This is an exposition of Daniel 1:1-21. This message by Pastor Rod Harris was delivered at Trinity Baptist Church on Sunday evening, December 3, 2017.

Intro:

They were asked how they had stayed married all those years. After all it is rare to find folks staying together these days. The husband said, “The main thing is that I make all the major decisions and leave the other things to her.” After a brief pause he said, “Funny thing, in 45 years of marriage we haven’t had to make a single major decision!”

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Whether a decision is major or minor depends on your point of view. Now we all make decisions every day. A decision is a choice. I remember being in a group of pastors one Monday morning and listening to the “glorious” reports from the day before. “Brother we had church yesterday. The Spirit moved and we had many decisions.” Pastor after pastor spreading their feathers. After a while they looked at me. You know that look that says, “Top that.” I said, “The truth is fellas I lost track of decisions a long time ago. You want to talk about decisions. We have 1200 members. On any given Sunday at least 1000 of those “decide” not to even come to church!” It is a matter of perspective.

How big or how important a decision might be is not always easy to detect. Some are easy. If the doctor comes in and says, “I’m sorry we’ve done all we can do. You have to decide. Do you want to pull the plug or not?” That is a big decision. When that young man looks lovingly into the eyes of that young girl and says, “Will you marry me?” That’s a big decision with long term consequences. In the morning when I decided whether it will be Cocoa Puffs or Fruity Pebbles – not so much. But in between these two kinds of decisions is a large gray area. Some seem big but, in the long run, are not that significant. Others seem to matter very little but prove to be major.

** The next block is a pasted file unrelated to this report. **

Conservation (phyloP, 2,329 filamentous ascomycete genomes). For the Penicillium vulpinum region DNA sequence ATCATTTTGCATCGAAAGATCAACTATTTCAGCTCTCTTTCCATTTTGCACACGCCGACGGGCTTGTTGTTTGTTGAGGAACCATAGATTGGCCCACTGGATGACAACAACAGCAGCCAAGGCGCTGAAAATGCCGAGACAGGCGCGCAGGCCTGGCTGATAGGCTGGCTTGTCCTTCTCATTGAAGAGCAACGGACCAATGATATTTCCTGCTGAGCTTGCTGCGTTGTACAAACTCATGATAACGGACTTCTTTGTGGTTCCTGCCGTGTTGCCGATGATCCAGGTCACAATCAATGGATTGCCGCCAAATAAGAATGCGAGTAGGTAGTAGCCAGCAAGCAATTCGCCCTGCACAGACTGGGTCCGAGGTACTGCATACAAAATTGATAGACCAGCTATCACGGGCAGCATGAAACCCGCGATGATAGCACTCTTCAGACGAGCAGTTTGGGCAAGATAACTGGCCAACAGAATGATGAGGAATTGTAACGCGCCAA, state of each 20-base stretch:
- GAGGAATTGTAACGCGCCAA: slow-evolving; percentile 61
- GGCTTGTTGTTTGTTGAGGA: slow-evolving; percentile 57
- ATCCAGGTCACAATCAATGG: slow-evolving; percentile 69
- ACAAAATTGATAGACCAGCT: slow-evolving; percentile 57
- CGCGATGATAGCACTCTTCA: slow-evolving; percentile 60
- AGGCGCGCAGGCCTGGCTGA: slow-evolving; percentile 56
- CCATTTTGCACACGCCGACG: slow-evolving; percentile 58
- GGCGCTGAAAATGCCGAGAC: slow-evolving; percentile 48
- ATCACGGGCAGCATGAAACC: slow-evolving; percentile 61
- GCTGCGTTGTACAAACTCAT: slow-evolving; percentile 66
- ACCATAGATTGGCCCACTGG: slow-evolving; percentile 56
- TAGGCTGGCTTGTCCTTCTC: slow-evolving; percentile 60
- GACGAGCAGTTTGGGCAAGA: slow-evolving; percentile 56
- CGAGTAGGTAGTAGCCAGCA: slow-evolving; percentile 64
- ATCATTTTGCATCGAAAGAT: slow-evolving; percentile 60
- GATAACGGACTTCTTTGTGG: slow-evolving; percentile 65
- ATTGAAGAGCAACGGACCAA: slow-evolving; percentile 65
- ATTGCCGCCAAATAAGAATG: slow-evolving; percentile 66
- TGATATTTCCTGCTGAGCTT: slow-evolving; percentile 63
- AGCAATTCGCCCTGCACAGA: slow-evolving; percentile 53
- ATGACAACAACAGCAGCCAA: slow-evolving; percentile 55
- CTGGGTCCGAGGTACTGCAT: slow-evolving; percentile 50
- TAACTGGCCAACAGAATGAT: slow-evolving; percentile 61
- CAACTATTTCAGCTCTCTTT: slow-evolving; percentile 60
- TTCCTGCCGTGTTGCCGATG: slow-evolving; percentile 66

That is why the Scripture puts such and emphasis on our being conformed to the image and likeness of the Lord Jesus and maturing in the faith. That is why we are to be sober minded in all we do and seek to honor God with the choices we make. Because you never know, what seems a “minor adjustment” may prove to be a major correction. What may seem a little compromise might be a total sell out. On the other hand, what might seem to be a nit-picking adherence to detail may prove to be the most important decision you ever made. At least that is the way things worked out for Daniel and his three friends.

Text: Daniel 1:1-21

Daniel’s life could be described as a series of Choices. In the 605 BC king Nebuchadnezzar of Babylon defeated Egypt at the battle of Charcemish making Babylon the dominant world power. Shortly after that victory Nebuchadnezzar’s army marched on Judah. Following the fall of Jerusalem, the Babylonians took captive the brightest and most promising of Judah’s young men. Daniel and his three friends were included in that first group of exiles. Daniel was taken to Babylon where he spent the next 7 decades. As we explore the first chapter of Daniel we learn a valuable principle related to our choices.

Thesis: Faithfulness is the only God-honoring option for the people of God.

When we are faithful to God, when we walk in obedience to His commands we have His smile and that is enough.

Background: 1:1-4

Three things we must note.

  1. The Dilemma. (1:5-7)
  2. A Difficult but God-honoring Choice. (1:8-14)
  3. God Granted them Unusual Favor. (1:15-21)

Conclusion:
Everyday we are faced with choices.
Everyday our choices affect our lives for good or bad.
Solomon warns, “The little foxes spoil the vineyard.” (Song of Songs 2:15)

A compromise here.
Looking the other way there.

Over time it’s the small and insignificant that can destroy a life, a testimony or undermine your faith. Faithfulness, it’s the only God-honoring option for the people of God.